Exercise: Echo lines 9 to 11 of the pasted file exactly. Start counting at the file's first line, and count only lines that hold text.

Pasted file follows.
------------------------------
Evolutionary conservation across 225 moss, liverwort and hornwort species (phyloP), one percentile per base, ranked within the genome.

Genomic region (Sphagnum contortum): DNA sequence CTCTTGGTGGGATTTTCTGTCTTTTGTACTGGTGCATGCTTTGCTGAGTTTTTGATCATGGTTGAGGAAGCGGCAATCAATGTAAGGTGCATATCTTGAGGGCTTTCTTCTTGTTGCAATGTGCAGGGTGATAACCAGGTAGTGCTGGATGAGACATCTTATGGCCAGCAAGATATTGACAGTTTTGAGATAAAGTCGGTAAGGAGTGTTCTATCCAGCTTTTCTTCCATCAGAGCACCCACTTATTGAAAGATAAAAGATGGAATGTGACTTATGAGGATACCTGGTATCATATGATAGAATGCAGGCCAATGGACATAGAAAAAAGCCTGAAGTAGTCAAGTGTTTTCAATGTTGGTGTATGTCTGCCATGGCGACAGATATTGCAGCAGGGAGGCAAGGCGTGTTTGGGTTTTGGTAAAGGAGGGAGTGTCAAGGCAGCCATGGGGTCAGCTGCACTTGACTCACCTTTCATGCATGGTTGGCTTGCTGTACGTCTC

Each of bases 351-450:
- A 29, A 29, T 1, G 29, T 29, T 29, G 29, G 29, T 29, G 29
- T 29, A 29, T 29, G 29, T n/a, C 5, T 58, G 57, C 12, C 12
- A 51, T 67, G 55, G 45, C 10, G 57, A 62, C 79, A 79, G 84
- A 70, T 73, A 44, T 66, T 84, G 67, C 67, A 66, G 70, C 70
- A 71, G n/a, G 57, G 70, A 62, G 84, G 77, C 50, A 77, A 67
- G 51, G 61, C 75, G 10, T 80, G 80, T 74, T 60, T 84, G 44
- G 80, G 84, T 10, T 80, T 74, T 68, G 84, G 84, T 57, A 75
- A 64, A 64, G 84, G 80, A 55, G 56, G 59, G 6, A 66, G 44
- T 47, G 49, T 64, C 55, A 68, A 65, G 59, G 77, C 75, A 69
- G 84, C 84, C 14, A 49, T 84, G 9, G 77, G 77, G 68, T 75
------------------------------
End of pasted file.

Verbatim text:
- G 51, G 61, C 75, G 10, T 80, G 80, T 74, T 60, T 84, G 44
- G 80, G 84, T 10, T 80, T 74, T 68, G 84, G 84, T 57, A 75
- A 64, A 64, G 84, G 80, A 55, G 56, G 59, G 6, A 66, G 44